ARAM-NAHARAIM(translated as "Mesopotamia" in A. V.):
A region somewhat ill-defined, mentioned six times in the Bible. In the title of Ps. lx., and in I Chron. xix. 6, it is used for the region beyond the Euphrates (compare II Sam. x. 16). It is stated in Judges iii. 8, 10, that the king of Aram-Naharaim invaded Palestine. Gen. xxiv. 10 calls the region of Haran, Aram-Naharaim (compare Gen. xxviii. 10); while Deut. xxiii. 5 calls Pethor, the home of Balaam, a city of Aram-Naharaim. Pethor appears as a city of the region near the Euphrates in a list of Thothmes III. in the fifteenth century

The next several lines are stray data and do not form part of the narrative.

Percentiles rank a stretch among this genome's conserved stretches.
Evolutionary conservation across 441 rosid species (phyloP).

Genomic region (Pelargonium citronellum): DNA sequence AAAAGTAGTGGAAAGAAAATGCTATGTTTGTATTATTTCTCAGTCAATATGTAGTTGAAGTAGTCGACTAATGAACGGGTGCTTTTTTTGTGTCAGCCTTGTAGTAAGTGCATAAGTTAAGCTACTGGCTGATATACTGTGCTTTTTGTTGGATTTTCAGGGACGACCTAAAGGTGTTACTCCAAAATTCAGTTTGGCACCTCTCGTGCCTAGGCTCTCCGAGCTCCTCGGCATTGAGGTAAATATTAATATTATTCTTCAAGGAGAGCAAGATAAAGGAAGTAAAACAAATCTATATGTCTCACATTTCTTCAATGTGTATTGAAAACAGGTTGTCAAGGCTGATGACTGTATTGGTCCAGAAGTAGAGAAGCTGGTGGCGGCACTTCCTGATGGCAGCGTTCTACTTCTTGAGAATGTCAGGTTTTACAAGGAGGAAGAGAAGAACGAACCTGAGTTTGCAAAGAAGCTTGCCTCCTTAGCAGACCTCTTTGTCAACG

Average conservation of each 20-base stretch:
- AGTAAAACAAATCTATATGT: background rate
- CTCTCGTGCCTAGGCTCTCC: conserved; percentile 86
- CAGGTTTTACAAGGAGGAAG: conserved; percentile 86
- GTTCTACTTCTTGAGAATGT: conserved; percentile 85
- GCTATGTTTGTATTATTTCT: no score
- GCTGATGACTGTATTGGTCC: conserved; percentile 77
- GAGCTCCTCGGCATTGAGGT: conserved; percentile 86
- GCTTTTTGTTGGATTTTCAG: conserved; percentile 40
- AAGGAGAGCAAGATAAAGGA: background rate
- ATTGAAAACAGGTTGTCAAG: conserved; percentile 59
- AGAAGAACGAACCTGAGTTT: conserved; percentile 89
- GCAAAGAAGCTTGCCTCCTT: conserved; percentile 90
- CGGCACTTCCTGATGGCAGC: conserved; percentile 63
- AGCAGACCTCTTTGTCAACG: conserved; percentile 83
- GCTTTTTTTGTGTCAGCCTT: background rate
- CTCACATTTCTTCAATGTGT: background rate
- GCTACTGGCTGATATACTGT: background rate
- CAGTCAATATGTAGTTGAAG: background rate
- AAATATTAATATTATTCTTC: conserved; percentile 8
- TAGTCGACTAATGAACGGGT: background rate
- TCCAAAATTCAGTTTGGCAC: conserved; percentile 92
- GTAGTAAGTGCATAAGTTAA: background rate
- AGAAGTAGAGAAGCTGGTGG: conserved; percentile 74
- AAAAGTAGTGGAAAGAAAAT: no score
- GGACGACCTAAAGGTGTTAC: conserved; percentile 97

Aram-Naharaim, literally, "Aram of the two rivers," suggested to the ancients the region between the Euphrates and the Tigris; to some moderns, that between the Euphrates and Chaboras (Ḥabur) (see Kiepert, "Lehrbuch der Alten Geographie," p. 154); to others, the Euphrates and Orontes (Howorth, in "Academy," Jan. 17, 1891, p. 65); while still others select different rivers. Meyer ("Gesch. Ægyptens," p. 227), Müller ("Asien und Europa," pp. 249 et seq.), and Moore (Commentary on Judges, pp. 87, 89) are probably right in regarding the Hebrew dual as fictitious. If plural, it was no doubt the country called by the Egyptians "Naharin," an Aramaic name, meaning "the land of the rivers." It embraced a considerable extent on both sides of the Euphrates, extending east as far as the Tigris and west to the Orontes, running south not only to Hamath, but to Kadesh (compare Müller, ib. pp. 249-267). All the Biblical references are to places in this region. The name is not found in Babylonian or Assyrian inscriptions, but occurs as Nahrima in three of the El-Amarna letters. Nahrima is associated with the Hittites—a fact which confirms the view taken above.